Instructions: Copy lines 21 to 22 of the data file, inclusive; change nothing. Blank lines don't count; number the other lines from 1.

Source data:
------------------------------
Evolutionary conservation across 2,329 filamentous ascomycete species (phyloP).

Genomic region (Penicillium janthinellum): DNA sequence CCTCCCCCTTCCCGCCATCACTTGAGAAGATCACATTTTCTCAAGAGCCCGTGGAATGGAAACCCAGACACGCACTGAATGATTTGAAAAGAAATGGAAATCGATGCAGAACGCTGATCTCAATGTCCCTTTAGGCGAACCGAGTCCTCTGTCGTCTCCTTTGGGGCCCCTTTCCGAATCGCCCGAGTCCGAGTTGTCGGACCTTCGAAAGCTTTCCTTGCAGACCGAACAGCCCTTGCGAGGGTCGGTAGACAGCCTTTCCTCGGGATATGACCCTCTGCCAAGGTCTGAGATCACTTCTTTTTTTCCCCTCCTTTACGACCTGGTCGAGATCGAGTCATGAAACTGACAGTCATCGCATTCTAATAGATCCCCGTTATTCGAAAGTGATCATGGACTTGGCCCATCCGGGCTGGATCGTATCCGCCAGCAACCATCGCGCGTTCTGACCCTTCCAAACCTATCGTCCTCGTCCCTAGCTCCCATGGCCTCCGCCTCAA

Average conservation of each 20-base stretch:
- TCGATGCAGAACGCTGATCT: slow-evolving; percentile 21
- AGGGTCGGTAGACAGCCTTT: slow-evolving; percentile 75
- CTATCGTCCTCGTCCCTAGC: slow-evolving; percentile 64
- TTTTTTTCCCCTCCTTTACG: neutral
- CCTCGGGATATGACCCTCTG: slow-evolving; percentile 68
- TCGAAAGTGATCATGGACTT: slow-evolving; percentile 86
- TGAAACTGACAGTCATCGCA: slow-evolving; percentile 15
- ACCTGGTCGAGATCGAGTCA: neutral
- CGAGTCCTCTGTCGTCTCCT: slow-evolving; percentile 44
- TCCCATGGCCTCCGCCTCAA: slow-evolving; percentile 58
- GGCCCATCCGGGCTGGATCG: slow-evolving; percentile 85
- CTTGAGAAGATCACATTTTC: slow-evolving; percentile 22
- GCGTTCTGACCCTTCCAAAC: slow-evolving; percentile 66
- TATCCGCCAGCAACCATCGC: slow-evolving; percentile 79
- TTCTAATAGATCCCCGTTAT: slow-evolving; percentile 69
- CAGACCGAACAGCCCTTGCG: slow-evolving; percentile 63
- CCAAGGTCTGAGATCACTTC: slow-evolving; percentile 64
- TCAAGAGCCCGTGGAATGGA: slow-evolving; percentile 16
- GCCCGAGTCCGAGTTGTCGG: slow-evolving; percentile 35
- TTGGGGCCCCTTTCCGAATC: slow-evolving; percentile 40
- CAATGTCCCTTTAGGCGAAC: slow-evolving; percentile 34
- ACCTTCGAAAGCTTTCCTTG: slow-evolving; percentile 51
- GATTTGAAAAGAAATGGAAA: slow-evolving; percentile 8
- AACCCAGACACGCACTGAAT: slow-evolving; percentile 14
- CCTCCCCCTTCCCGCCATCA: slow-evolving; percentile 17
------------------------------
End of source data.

- TCAAGAGCCCGTGGAATGGA: slow-evolving; percentile 16
- GCCCGAGTCCGAGTTGTCGG: slow-evolving; percentile 35